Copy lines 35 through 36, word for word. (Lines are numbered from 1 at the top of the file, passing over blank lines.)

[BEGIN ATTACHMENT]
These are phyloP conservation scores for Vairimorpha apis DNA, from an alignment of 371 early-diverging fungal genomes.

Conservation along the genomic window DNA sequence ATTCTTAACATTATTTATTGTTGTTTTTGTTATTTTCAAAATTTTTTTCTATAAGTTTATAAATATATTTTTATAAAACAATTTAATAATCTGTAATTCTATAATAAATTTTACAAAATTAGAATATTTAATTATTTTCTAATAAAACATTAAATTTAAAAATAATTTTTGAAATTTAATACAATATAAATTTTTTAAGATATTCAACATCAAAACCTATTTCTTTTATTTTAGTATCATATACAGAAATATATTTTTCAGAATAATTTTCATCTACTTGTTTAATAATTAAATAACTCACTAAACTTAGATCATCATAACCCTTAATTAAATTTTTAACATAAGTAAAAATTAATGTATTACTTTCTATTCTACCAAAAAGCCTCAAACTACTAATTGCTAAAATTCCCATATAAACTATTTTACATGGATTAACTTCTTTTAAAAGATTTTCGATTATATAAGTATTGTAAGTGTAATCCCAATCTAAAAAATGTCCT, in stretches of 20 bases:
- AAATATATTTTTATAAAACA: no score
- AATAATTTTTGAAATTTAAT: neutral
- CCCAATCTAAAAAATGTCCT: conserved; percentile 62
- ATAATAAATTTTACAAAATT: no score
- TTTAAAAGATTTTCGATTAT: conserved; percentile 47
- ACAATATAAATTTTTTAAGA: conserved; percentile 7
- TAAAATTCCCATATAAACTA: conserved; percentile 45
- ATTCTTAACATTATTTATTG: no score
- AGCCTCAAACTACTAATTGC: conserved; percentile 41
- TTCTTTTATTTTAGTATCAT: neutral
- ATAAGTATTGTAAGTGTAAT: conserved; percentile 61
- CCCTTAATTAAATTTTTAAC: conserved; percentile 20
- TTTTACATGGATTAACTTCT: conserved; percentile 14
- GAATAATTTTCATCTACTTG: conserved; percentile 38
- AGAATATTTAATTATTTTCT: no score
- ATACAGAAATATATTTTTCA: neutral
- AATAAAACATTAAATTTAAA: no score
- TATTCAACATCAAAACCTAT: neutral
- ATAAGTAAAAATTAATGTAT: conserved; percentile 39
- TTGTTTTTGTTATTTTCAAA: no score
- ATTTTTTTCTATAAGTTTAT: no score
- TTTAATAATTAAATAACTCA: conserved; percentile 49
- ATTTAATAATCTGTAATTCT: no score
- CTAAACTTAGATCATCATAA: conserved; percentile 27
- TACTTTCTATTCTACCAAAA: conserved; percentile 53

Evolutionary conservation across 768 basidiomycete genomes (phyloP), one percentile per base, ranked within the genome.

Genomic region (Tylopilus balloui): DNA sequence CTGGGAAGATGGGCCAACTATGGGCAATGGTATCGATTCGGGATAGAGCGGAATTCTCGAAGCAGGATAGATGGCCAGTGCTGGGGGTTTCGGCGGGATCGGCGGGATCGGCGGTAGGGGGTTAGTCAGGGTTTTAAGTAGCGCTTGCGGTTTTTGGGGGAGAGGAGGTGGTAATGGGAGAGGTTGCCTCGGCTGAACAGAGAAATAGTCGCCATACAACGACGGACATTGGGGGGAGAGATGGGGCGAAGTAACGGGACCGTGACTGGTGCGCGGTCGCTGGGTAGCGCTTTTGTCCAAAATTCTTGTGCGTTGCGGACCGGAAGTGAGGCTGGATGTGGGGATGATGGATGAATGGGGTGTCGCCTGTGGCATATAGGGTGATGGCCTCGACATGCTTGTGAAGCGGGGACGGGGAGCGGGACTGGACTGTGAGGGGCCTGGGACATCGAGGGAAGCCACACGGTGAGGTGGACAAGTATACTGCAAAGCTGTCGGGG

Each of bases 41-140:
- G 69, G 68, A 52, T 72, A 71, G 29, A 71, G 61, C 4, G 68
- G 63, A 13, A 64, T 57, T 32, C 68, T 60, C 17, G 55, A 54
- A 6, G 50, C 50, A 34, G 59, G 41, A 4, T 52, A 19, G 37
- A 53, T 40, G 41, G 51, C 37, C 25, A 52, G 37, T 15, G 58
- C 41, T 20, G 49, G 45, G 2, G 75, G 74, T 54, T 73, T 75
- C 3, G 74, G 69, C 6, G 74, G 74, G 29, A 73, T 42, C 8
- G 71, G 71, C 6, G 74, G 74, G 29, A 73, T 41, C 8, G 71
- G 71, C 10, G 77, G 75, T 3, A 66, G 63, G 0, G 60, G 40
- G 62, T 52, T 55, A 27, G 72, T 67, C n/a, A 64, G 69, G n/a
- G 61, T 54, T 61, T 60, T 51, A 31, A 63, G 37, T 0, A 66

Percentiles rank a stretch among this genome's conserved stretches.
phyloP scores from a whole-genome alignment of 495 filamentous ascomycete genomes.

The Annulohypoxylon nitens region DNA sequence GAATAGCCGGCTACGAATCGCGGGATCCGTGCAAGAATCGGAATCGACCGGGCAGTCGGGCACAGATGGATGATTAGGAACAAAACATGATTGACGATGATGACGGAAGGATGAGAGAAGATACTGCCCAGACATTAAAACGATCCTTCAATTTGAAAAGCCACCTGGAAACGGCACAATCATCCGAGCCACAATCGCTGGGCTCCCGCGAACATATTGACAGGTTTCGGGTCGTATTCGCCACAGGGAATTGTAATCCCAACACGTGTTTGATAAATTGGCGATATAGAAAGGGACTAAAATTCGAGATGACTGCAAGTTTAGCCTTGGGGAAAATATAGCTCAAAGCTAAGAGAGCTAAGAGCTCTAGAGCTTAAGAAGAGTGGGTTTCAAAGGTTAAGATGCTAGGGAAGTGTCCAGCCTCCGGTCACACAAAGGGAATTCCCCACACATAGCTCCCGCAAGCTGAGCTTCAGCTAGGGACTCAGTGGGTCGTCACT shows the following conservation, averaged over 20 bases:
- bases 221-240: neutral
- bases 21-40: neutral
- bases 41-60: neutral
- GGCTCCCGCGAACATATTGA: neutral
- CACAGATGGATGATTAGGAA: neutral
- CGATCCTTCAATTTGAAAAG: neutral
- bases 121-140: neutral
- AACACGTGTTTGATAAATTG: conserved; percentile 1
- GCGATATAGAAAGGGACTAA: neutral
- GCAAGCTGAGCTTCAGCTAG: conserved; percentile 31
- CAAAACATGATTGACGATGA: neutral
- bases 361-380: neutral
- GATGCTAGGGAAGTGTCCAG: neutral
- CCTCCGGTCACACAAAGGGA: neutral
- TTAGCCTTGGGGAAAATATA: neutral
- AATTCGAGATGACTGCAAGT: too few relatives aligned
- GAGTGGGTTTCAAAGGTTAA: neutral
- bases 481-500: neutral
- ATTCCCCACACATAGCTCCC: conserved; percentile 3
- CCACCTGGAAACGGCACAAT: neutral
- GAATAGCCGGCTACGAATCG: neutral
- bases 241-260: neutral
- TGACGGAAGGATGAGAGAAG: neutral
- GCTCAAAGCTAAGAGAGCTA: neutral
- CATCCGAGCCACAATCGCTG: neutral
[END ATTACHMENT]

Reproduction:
- C 41, T 20, G 49, G 45, G 2, G 75, G 74, T 54, T 73, T 75
- C 3, G 74, G 69, C 6, G 74, G 74, G 29, A 73, T 42, C 8